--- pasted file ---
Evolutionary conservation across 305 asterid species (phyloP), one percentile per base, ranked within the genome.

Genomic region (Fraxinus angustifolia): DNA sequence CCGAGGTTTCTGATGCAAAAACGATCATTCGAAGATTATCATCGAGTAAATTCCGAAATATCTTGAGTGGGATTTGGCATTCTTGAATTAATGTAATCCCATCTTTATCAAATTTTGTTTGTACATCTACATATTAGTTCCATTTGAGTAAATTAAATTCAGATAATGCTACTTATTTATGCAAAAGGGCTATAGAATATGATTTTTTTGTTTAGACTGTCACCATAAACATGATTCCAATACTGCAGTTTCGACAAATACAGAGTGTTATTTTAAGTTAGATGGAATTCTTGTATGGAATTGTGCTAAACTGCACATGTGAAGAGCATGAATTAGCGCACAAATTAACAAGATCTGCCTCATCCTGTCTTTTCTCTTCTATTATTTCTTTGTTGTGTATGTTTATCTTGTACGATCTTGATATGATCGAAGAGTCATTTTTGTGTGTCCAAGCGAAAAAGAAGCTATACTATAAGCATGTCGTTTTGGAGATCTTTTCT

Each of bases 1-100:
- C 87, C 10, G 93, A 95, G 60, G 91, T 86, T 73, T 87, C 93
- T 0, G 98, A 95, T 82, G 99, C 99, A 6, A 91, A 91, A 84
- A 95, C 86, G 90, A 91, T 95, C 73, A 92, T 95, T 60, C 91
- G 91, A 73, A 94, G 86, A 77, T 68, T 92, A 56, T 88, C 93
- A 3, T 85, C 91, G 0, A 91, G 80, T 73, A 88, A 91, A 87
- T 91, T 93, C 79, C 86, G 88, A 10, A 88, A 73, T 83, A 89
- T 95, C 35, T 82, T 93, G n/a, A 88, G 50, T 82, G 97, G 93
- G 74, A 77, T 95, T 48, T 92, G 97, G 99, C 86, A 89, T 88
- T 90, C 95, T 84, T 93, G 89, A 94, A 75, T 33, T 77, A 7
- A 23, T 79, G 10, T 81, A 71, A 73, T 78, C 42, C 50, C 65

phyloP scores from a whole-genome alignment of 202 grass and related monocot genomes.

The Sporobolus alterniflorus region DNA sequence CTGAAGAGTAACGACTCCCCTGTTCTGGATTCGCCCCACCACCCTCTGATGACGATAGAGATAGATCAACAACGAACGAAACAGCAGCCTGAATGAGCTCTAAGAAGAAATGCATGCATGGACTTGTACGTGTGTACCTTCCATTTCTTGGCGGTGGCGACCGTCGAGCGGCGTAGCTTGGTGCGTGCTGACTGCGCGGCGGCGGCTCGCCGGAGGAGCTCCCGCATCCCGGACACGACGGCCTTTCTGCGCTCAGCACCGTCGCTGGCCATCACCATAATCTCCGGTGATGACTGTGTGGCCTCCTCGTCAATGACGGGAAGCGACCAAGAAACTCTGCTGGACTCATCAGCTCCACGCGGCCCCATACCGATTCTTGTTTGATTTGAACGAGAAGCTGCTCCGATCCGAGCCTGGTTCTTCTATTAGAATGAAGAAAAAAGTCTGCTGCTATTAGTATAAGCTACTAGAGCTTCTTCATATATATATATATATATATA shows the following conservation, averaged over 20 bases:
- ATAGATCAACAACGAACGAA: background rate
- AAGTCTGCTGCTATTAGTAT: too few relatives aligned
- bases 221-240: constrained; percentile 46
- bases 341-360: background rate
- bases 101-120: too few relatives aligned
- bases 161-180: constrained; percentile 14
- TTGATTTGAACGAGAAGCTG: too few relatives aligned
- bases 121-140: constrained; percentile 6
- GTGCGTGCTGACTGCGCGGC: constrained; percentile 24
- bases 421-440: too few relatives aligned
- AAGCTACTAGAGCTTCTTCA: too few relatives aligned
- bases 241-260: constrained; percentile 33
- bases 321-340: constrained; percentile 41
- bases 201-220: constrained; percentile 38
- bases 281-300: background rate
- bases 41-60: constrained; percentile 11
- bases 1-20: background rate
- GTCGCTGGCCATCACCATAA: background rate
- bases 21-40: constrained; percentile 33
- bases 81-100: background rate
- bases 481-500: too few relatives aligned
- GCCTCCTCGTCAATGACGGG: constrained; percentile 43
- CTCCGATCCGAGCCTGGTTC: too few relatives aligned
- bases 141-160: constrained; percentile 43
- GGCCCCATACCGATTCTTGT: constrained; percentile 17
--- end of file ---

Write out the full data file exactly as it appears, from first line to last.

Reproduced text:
Evolutionary conservation across 305 asterid species (phyloP), one percentile per base, ranked within the genome.

Genomic region (Fraxinus angustifolia): DNA sequence CCGAGGTTTCTGATGCAAAAACGATCATTCGAAGATTATCATCGAGTAAATTCCGAAATATCTTGAGTGGGATTTGGCATTCTTGAATTAATGTAATCCCATCTTTATCAAATTTTGTTTGTACATCTACATATTAGTTCCATTTGAGTAAATTAAATTCAGATAATGCTACTTATTTATGCAAAAGGGCTATAGAATATGATTTTTTTGTTTAGACTGTCACCATAAACATGATTCCAATACTGCAGTTTCGACAAATACAGAGTGTTATTTTAAGTTAGATGGAATTCTTGTATGGAATTGTGCTAAACTGCACATGTGAAGAGCATGAATTAGCGCACAAATTAACAAGATCTGCCTCATCCTGTCTTTTCTCTTCTATTATTTCTTTGTTGTGTATGTTTATCTTGTACGATCTTGATATGATCGAAGAGTCATTTTTGTGTGTCCAAGCGAAAAAGAAGCTATACTATAAGCATGTCGTTTTGGAGATCTTTTCT

Each of bases 1-100:
- C 87, C 10, G 93, A 95, G 60, G 91, T 86, T 73, T 87, C 93
- T 0, G 98, A 95, T 82, G 99, C 99, A 6, A 91, A 91, A 84
- A 95, C 86, G 90, A 91, T 95, C 73, A 92, T 95, T 60, C 91
- G 91, A 73, A 94, G 86, A 77, T 68, T 92, A 56, T 88, C 93
- A 3, T 85, C 91, G 0, A 91, G 80, T 73, A 88, A 91, A 87
- T 91, T 93, C 79, C 86, G 88, A 10, A 88, A 73, T 83, A 89
- T 95, C 35, T 82, T 93, G n/a, A 88, G 50, T 82, G 97, G 93
- G 74, A 77, T 95, T 48, T 92, G 97, G 99, C 86, A 89, T 88
- T 90, C 95, T 84, T 93, G 89, A 94, A 75, T 33, T 77, A 7
- A 23, T 79, G 10, T 81, A 71, A 73, T 78, C 42, C 50, C 65

phyloP scores from a whole-genome alignment of 202 grass and related monocot genomes.

The Sporobolus alterniflorus region DNA sequence CTGAAGAGTAACGACTCCCCTGTTCTGGATTCGCCCCACCACCCTCTGATGACGATAGAGATAGATCAACAACGAACGAAACAGCAGCCTGAATGAGCTCTAAGAAGAAATGCATGCATGGACTTGTACGTGTGTACCTTCCATTTCTTGGCGGTGGCGACCGTCGAGCGGCGTAGCTTGGTGCGTGCTGACTGCGCGGCGGCGGCTCGCCGGAGGAGCTCCCGCATCCCGGACACGACGGCCTTTCTGCGCTCAGCACCGTCGCTGGCCATCACCATAATCTCCGGTGATGACTGTGTGGCCTCCTCGTCAATGACGGGAAGCGACCAAGAAACTCTGCTGGACTCATCAGCTCCACGCGGCCCCATACCGATTCTTGTTTGATTTGAACGAGAAGCTGCTCCGATCCGAGCCTGGTTCTTCTATTAGAATGAAGAAAAAAGTCTGCTGCTATTAGTATAAGCTACTAGAGCTTCTTCATATATATATATATATATATA shows the following conservation, averaged over 20 bases:
- ATAGATCAACAACGAACGAA: background rate
- AAGTCTGCTGCTATTAGTAT: too few relatives aligned
- bases 221-240: constrained; percentile 46
- bases 341-360: background rate
- bases 101-120: too few relatives aligned
- bases 161-180: constrained; percentile 14
- TTGATTTGAACGAGAAGCTG: too few relatives aligned
- bases 121-140: constrained; percentile 6
- GTGCGTGCTGACTGCGCGGC: constrained; percentile 24
- bases 421-440: too few relatives aligned
- AAGCTACTAGAGCTTCTTCA: too few relatives aligned
- bases 241-260: constrained; percentile 33
- bases 321-340: constrained; percentile 41
- bases 201-220: constrained; percentile 38
- bases 281-300: background rate
- bases 41-60: constrained; percentile 11
- bases 1-20: background rate
- GTCGCTGGCCATCACCATAA: background rate
- bases 21-40: constrained; percentile 33
- bases 81-100: background rate
- bases 481-500: too few relatives aligned
- GCCTCCTCGTCAATGACGGG: constrained; percentile 43
- CTCCGATCCGAGCCTGGTTC: too few relatives aligned
- bases 141-160: constrained; percentile 43
- GGCCCCATACCGATTCTTGT: constrained; percentile 17